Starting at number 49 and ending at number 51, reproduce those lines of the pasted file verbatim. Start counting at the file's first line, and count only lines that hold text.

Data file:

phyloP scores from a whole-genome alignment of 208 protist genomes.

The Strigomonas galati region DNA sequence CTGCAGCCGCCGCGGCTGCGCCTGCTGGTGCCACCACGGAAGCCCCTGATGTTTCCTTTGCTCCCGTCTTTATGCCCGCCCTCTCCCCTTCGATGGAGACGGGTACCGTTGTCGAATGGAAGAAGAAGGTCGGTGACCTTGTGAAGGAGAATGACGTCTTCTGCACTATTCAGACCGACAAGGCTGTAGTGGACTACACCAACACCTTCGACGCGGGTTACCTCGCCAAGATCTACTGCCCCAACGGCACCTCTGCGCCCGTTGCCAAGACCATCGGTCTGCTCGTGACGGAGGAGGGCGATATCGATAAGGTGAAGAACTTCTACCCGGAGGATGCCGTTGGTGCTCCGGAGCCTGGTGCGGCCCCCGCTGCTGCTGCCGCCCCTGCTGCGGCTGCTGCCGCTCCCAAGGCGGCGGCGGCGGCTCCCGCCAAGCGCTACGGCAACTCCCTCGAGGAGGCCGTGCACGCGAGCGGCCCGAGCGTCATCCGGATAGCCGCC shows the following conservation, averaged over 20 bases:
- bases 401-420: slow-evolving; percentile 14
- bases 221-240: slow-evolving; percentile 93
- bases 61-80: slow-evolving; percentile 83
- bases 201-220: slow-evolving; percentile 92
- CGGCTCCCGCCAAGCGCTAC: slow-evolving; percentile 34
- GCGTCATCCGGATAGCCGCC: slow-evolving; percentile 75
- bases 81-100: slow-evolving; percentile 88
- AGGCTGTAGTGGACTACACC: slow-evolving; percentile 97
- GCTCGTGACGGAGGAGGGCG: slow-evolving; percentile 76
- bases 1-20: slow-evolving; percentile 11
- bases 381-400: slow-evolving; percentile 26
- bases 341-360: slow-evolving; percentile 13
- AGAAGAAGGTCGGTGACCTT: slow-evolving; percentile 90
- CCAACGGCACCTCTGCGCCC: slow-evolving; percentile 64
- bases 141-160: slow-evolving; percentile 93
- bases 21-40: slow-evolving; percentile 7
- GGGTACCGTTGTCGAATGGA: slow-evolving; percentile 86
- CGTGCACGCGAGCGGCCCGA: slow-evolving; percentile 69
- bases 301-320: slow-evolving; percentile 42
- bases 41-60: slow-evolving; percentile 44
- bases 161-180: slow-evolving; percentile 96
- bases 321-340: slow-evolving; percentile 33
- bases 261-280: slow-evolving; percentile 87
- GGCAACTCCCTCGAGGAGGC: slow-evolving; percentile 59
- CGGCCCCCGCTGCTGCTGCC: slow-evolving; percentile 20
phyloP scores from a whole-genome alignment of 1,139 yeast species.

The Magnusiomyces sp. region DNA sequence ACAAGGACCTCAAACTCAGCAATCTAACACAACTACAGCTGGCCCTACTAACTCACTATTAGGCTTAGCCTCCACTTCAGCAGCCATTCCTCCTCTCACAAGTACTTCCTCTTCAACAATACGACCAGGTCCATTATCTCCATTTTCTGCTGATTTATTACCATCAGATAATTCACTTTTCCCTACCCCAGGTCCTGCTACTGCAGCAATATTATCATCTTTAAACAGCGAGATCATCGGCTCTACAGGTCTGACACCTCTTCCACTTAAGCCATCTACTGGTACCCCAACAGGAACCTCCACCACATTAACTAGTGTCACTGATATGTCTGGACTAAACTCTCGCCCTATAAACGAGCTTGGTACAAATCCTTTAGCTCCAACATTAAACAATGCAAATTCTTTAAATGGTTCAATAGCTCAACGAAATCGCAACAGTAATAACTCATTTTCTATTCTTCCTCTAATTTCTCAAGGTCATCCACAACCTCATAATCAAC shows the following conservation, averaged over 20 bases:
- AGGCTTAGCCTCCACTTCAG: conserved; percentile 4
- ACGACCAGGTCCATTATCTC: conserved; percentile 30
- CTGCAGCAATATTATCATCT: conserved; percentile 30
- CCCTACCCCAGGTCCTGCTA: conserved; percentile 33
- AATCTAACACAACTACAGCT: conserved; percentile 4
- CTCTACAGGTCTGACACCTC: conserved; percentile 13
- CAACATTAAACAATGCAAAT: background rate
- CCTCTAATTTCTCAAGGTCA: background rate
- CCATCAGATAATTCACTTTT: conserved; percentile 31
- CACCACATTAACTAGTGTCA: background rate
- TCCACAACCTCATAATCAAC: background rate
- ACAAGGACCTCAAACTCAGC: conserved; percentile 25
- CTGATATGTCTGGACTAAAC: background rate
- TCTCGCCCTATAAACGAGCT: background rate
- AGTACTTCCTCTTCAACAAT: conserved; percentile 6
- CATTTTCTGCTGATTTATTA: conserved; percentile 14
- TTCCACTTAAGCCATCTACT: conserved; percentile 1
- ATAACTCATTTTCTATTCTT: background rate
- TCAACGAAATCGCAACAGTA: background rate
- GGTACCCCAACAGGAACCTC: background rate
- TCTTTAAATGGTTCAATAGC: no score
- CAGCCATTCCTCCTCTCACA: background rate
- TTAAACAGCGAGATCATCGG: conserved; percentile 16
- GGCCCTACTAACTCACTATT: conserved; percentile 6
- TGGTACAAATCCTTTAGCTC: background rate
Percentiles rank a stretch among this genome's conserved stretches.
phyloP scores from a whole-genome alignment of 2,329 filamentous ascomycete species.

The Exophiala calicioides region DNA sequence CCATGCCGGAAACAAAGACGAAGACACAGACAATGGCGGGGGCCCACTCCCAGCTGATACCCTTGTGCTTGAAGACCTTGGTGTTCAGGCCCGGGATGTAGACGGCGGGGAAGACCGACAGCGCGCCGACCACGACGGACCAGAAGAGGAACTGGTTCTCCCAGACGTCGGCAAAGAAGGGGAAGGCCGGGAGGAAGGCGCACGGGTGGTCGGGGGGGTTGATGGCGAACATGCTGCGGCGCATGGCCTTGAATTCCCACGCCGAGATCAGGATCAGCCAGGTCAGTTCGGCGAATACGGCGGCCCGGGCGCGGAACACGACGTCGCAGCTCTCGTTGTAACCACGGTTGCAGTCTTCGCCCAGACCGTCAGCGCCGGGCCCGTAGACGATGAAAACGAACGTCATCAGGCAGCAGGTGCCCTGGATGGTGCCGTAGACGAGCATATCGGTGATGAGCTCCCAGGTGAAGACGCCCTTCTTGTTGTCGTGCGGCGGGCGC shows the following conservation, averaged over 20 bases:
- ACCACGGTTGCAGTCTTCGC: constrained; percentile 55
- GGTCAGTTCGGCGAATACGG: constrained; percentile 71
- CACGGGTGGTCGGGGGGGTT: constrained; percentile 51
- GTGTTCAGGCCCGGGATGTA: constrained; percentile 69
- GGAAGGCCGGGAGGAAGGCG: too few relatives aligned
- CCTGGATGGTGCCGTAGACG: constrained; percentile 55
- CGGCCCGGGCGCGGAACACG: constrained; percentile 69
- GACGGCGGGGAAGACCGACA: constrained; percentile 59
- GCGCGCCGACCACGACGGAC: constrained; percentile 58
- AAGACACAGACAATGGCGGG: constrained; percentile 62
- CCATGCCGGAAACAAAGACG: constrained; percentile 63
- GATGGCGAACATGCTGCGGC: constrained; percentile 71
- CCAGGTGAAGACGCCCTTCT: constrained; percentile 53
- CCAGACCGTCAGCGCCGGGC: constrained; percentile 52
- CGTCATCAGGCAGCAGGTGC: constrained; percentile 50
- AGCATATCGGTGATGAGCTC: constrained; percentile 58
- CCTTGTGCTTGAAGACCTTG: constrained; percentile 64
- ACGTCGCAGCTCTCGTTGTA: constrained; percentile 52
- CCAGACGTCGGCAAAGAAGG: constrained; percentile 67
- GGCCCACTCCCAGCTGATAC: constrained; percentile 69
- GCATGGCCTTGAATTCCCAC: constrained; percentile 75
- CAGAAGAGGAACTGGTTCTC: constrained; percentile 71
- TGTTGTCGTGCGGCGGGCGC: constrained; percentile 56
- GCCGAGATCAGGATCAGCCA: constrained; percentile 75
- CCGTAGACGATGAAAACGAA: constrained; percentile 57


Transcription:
- GGTACCCCAACAGGAACCTC: background rate
- TCTTTAAATGGTTCAATAGC: no score
- CAGCCATTCCTCCTCTCACA: background rate